It's the richness of the world that sets Dishonored apart from other games. Dunwall is a dark and grimy place, infested with plague and death. Soiled. Broken.
We steer Corvo through its murky underbelly, meting out justice with our dagger, protected by an imposing mask and a series of escalating supernatural powers. On his journey he is framed for a murder he did not commit, joins forces with an underground movement, and slinks through a variety of detailed and carefully observed locations as his story veers towards its dramatic conclusion.
Our man is the former bodyguard of the Empress, so he's more than handy in a scrap. Unfortunately he's not able to save her when assassins come a calling, or prevent them from stealing her daughter and heir. Of course he's framed for the deed. After his escape from incarceration, and a visit from The Outsider in a dream, he becomes imbued with powers that make him an even more fearsome adversary.
There's two different moral positions that can be pursued. I opted for non-lethal means wherever possible. This choice is expressed in both micro and macro. Guards can be spared, NPCs avoided. Buried in each environment is a path of least resistance waiting to be exploited. Similarly, main quests can be met with similar measures of mercy. Arkane gives us the choice throughout, our actions highlighted in the ending handed to us at the game's end.
Corvo interacts with the world around him in a way that allows people to label Dishonored as an immersive sim. He peeks round corners, climbs up chains, jumps, swims, creeps across lofty ledges, and scurries through tunnels. There's multiple routes through each area, and we're constantly encouraged to think before we act. We might be a deadly assassin when lurking in the shadows, but out in the open Corvo is surprisingly vulnerable.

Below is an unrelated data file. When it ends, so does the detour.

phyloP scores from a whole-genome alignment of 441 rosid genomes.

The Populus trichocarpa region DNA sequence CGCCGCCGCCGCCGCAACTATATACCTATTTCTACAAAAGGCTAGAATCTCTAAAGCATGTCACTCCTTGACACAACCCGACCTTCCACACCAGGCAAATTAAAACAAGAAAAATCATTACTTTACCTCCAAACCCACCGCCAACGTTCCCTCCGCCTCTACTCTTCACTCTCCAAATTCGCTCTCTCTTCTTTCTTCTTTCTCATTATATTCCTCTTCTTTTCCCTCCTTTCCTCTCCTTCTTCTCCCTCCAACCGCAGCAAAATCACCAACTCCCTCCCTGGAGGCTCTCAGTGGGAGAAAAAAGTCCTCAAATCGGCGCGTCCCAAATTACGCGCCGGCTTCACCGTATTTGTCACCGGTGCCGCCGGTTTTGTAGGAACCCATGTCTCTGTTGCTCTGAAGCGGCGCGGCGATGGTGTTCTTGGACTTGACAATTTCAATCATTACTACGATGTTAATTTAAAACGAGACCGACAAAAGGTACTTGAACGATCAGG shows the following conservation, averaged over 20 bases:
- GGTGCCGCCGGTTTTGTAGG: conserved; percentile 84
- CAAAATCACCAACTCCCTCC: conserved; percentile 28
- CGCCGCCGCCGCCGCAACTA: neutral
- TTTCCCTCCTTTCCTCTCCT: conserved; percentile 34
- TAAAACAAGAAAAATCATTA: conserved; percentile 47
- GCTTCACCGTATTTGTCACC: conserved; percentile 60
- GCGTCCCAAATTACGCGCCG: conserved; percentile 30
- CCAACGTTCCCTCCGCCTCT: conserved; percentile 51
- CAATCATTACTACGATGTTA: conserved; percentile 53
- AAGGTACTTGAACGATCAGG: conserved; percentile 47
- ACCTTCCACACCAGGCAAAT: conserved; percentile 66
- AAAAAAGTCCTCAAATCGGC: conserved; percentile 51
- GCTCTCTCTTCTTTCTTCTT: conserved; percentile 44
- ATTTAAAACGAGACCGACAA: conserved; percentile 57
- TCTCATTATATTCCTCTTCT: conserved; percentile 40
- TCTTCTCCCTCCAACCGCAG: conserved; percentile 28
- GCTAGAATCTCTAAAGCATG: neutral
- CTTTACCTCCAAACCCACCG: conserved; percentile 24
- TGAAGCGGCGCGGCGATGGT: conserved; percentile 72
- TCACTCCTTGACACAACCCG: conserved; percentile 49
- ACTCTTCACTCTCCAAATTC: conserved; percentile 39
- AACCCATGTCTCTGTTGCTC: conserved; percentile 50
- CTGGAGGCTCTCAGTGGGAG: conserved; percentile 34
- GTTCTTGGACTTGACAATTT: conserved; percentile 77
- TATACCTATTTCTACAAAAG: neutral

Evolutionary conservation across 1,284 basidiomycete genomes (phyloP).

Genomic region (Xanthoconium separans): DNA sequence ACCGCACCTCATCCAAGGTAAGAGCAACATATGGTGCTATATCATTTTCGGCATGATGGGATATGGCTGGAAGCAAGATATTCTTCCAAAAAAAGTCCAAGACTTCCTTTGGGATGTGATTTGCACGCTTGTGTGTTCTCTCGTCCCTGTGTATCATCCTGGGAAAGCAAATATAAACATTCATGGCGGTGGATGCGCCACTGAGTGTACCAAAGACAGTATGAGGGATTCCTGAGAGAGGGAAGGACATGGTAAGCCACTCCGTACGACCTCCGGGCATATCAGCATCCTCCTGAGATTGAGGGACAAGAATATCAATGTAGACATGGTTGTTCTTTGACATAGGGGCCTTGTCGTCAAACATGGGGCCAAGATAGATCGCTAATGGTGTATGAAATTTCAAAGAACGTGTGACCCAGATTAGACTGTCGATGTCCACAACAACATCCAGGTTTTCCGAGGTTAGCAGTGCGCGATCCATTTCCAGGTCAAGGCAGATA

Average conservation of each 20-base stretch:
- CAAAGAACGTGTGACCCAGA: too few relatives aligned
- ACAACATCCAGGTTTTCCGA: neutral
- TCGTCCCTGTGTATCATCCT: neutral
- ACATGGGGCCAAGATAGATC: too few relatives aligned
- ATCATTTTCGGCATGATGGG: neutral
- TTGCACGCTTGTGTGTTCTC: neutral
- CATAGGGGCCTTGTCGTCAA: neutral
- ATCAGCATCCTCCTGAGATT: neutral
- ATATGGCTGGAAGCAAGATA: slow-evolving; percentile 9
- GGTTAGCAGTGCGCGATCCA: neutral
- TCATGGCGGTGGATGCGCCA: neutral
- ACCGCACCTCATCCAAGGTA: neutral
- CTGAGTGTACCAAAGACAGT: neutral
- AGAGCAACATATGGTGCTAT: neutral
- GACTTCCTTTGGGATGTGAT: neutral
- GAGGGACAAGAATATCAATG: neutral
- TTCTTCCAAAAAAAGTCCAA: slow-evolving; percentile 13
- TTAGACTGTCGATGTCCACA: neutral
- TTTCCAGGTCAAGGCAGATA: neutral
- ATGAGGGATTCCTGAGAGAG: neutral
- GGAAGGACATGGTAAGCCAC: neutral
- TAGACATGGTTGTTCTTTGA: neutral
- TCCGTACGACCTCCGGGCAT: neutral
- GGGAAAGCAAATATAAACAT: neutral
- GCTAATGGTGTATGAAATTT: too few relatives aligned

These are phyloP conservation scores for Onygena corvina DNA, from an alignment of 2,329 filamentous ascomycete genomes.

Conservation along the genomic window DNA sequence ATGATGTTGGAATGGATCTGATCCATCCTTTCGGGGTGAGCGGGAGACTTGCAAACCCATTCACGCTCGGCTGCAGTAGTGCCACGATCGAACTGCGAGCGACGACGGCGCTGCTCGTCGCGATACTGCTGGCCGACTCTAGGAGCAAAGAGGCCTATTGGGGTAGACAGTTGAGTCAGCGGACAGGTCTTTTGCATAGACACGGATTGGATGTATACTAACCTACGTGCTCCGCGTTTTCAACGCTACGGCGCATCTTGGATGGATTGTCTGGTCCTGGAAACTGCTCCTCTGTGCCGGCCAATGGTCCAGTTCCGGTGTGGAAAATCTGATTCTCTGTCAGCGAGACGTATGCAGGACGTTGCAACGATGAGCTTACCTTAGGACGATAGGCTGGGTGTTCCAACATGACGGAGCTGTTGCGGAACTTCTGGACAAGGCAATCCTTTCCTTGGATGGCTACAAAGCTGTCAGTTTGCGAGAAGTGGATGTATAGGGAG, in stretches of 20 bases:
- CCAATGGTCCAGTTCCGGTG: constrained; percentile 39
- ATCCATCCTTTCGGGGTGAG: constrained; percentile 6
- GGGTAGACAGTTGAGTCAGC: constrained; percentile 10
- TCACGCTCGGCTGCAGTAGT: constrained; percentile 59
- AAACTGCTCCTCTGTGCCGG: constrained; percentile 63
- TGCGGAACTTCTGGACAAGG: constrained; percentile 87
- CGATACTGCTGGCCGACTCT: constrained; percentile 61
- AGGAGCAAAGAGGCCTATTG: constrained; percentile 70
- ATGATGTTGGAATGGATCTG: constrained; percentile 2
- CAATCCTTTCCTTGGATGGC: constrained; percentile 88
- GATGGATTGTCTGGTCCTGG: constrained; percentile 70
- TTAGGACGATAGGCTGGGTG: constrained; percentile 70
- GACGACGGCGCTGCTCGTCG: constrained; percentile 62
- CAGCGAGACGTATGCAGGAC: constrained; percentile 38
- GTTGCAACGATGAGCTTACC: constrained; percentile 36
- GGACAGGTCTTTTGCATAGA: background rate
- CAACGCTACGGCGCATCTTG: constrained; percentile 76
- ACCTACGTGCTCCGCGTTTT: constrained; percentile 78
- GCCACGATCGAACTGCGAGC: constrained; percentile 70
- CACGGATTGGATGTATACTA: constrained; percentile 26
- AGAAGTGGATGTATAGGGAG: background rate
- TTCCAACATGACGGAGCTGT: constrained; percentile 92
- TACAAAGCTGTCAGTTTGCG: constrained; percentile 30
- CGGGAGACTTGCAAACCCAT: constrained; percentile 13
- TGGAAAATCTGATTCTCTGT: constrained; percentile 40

When he's not doing his sneaking thing, Corvo silently listens on as characters talk him through the events transpiring all around. The visual style of the NPCs strikes a particular tone; painted with a colour palette that screams corruption and excess. Gaunt and harrowing. Placed in their natural habitats, undertones of debauchery and immorality permeate from their every pore.
The steampunk stylings snuggly wrap around the narrative, giving context to the tale, and justification to your actions. This is a terrible place. Capable of warmth and humanity, but spoiled by tyranny and avarice. Corvo can change things, his actions - your actions - are important. There's a difference to be made; change is in the wind.
Startling architecture looms on every horizon, industrial and cold for the most part, but also ornate and extravagant in the dwellings of those aristocrats who hold themselves above the common men and women of the city. The level design purposefully encourages exploration and experimentation. The buildings become more than just pillars of an ongoing industrial revolution, they become climbing frames, vantage points, obstacles. The beautifully decorated grand houses stop being something artful to admire, turning instead into labyrinths to navigate, and places to conceal deadly intent.
The powers earned over the campaign increase your tactical options, not only in battle, but in how you can traverse the different environments. Possessing a rat allows Corvo to squeeze through small vents, and Blink brings previously unobtainable ledges within reach. They also add a layer to combat, giving choices that extend beyond the traditional cut and thrust of swordplay, and the guard-drawing crack of a pistol fired in desperation.
Corvo's unique abilities may inform the experience, but it's the city of Dunwall that is the real star of the show in Dishonored. The city's denizens, the bold architecture, the alternate paths; all combine to create a unique setting for players to immerse themselves in. The pull of Dunwall is so strong that a few cliched twists and turns in the narrative are easily forgiven. We can't wait to go back for another visit when Arkane gets round to giving us a sequel, and despite the grime and murk of the setting, another trip there is one we're eager to take.